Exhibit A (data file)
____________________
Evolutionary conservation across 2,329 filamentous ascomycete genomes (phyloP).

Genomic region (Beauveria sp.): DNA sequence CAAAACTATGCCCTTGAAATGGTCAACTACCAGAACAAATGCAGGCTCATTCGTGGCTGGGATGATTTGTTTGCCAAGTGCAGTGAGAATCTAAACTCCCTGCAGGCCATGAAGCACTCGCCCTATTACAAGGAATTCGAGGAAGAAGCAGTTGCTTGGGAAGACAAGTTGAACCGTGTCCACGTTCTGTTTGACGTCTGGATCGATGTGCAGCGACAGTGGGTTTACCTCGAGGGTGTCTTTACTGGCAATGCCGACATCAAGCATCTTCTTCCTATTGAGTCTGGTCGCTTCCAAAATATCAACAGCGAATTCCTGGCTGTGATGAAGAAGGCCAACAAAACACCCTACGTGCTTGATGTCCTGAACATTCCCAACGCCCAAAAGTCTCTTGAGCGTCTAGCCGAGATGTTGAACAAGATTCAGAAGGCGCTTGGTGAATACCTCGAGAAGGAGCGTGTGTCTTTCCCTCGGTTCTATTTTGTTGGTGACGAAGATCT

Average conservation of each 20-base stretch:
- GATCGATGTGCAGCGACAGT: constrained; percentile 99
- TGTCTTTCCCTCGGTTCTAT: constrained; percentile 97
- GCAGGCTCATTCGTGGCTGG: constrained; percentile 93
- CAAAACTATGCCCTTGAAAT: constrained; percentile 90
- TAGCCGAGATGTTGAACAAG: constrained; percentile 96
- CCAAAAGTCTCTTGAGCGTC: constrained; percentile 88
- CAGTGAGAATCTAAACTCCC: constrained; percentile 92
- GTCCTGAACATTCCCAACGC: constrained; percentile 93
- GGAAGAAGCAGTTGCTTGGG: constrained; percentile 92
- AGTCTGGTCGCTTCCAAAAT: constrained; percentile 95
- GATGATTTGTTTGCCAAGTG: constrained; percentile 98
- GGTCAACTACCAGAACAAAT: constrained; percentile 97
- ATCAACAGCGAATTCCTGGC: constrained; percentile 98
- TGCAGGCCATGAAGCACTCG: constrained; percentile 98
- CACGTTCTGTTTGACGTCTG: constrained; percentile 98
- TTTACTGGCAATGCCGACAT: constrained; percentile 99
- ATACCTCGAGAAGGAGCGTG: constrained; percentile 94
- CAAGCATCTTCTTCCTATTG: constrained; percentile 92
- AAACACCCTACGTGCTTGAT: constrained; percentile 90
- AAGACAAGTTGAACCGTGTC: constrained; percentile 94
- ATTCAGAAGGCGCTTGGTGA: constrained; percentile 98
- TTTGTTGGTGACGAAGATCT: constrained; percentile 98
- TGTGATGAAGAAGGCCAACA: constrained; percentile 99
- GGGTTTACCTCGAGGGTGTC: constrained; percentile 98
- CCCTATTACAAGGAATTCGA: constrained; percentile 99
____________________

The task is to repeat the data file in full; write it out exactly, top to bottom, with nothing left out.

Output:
Evolutionary conservation across 2,329 filamentous ascomycete genomes (phyloP).

Genomic region (Beauveria sp.): DNA sequence CAAAACTATGCCCTTGAAATGGTCAACTACCAGAACAAATGCAGGCTCATTCGTGGCTGGGATGATTTGTTTGCCAAGTGCAGTGAGAATCTAAACTCCCTGCAGGCCATGAAGCACTCGCCCTATTACAAGGAATTCGAGGAAGAAGCAGTTGCTTGGGAAGACAAGTTGAACCGTGTCCACGTTCTGTTTGACGTCTGGATCGATGTGCAGCGACAGTGGGTTTACCTCGAGGGTGTCTTTACTGGCAATGCCGACATCAAGCATCTTCTTCCTATTGAGTCTGGTCGCTTCCAAAATATCAACAGCGAATTCCTGGCTGTGATGAAGAAGGCCAACAAAACACCCTACGTGCTTGATGTCCTGAACATTCCCAACGCCCAAAAGTCTCTTGAGCGTCTAGCCGAGATGTTGAACAAGATTCAGAAGGCGCTTGGTGAATACCTCGAGAAGGAGCGTGTGTCTTTCCCTCGGTTCTATTTTGTTGGTGACGAAGATCT

Average conservation of each 20-base stretch:
- GATCGATGTGCAGCGACAGT: constrained; percentile 99
- TGTCTTTCCCTCGGTTCTAT: constrained; percentile 97
- GCAGGCTCATTCGTGGCTGG: constrained; percentile 93
- CAAAACTATGCCCTTGAAAT: constrained; percentile 90
- TAGCCGAGATGTTGAACAAG: constrained; percentile 96
- CCAAAAGTCTCTTGAGCGTC: constrained; percentile 88
- CAGTGAGAATCTAAACTCCC: constrained; percentile 92
- GTCCTGAACATTCCCAACGC: constrained; percentile 93
- GGAAGAAGCAGTTGCTTGGG: constrained; percentile 92
- AGTCTGGTCGCTTCCAAAAT: constrained; percentile 95
- GATGATTTGTTTGCCAAGTG: constrained; percentile 98
- GGTCAACTACCAGAACAAAT: constrained; percentile 97
- ATCAACAGCGAATTCCTGGC: constrained; percentile 98
- TGCAGGCCATGAAGCACTCG: constrained; percentile 98
- CACGTTCTGTTTGACGTCTG: constrained; percentile 98
- TTTACTGGCAATGCCGACAT: constrained; percentile 99
- ATACCTCGAGAAGGAGCGTG: constrained; percentile 94
- CAAGCATCTTCTTCCTATTG: constrained; percentile 92
- AAACACCCTACGTGCTTGAT: constrained; percentile 90
- AAGACAAGTTGAACCGTGTC: constrained; percentile 94
- ATTCAGAAGGCGCTTGGTGA: constrained; percentile 98
- TTTGTTGGTGACGAAGATCT: constrained; percentile 98
- TGTGATGAAGAAGGCCAACA: constrained; percentile 99
- GGGTTTACCTCGAGGGTGTC: constrained; percentile 98
- CCCTATTACAAGGAATTCGA: constrained; percentile 99